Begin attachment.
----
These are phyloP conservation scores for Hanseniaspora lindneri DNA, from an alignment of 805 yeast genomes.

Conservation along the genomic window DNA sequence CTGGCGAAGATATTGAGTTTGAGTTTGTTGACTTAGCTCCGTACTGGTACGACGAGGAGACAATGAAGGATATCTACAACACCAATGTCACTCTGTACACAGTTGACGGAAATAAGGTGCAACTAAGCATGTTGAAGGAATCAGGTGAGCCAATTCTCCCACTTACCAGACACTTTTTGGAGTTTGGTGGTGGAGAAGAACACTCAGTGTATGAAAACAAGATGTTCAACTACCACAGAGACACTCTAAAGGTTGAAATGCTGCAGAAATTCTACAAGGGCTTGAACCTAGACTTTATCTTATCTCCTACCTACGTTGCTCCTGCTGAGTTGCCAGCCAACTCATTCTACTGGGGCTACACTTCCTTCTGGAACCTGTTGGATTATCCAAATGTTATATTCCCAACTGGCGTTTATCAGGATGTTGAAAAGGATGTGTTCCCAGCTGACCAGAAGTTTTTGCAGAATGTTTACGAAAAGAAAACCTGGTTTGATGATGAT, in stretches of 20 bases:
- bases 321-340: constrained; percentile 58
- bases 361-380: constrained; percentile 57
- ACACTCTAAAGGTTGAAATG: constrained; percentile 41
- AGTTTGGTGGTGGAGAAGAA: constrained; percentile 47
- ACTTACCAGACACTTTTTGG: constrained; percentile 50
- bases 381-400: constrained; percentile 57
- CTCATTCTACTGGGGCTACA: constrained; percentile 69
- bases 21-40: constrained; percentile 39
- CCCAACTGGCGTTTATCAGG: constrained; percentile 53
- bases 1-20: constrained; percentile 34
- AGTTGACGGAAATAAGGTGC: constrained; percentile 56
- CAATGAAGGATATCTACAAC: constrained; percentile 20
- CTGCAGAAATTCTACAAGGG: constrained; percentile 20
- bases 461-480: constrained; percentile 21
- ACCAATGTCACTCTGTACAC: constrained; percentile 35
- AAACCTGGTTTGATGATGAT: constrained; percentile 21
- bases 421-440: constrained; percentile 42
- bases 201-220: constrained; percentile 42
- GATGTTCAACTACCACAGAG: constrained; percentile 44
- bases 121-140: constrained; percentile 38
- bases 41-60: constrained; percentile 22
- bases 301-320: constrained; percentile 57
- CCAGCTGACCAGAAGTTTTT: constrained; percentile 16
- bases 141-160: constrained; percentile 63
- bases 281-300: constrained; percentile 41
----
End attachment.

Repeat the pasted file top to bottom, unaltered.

These are phyloP conservation scores for Hanseniaspora lindneri DNA, from an alignment of 805 yeast genomes.

Conservation along the genomic window DNA sequence CTGGCGAAGATATTGAGTTTGAGTTTGTTGACTTAGCTCCGTACTGGTACGACGAGGAGACAATGAAGGATATCTACAACACCAATGTCACTCTGTACACAGTTGACGGAAATAAGGTGCAACTAAGCATGTTGAAGGAATCAGGTGAGCCAATTCTCCCACTTACCAGACACTTTTTGGAGTTTGGTGGTGGAGAAGAACACTCAGTGTATGAAAACAAGATGTTCAACTACCACAGAGACACTCTAAAGGTTGAAATGCTGCAGAAATTCTACAAGGGCTTGAACCTAGACTTTATCTTATCTCCTACCTACGTTGCTCCTGCTGAGTTGCCAGCCAACTCATTCTACTGGGGCTACACTTCCTTCTGGAACCTGTTGGATTATCCAAATGTTATATTCCCAACTGGCGTTTATCAGGATGTTGAAAAGGATGTGTTCCCAGCTGACCAGAAGTTTTTGCAGAATGTTTACGAAAAGAAAACCTGGTTTGATGATGAT, in stretches of 20 bases:
- bases 321-340: constrained; percentile 58
- bases 361-380: constrained; percentile 57
- ACACTCTAAAGGTTGAAATG: constrained; percentile 41
- AGTTTGGTGGTGGAGAAGAA: constrained; percentile 47
- ACTTACCAGACACTTTTTGG: constrained; percentile 50
- bases 381-400: constrained; percentile 57
- CTCATTCTACTGGGGCTACA: constrained; percentile 69
- bases 21-40: constrained; percentile 39
- CCCAACTGGCGTTTATCAGG: constrained; percentile 53
- bases 1-20: constrained; percentile 34
- AGTTGACGGAAATAAGGTGC: constrained; percentile 56
- CAATGAAGGATATCTACAAC: constrained; percentile 20
- CTGCAGAAATTCTACAAGGG: constrained; percentile 20
- bases 461-480: constrained; percentile 21
- ACCAATGTCACTCTGTACAC: constrained; percentile 35
- AAACCTGGTTTGATGATGAT: constrained; percentile 21
- bases 421-440: constrained; percentile 42
- bases 201-220: constrained; percentile 42
- GATGTTCAACTACCACAGAG: constrained; percentile 44
- bases 121-140: constrained; percentile 38
- bases 41-60: constrained; percentile 22
- bases 301-320: constrained; percentile 57
- CCAGCTGACCAGAAGTTTTT: constrained; percentile 16
- bases 141-160: constrained; percentile 63
- bases 281-300: constrained; percentile 41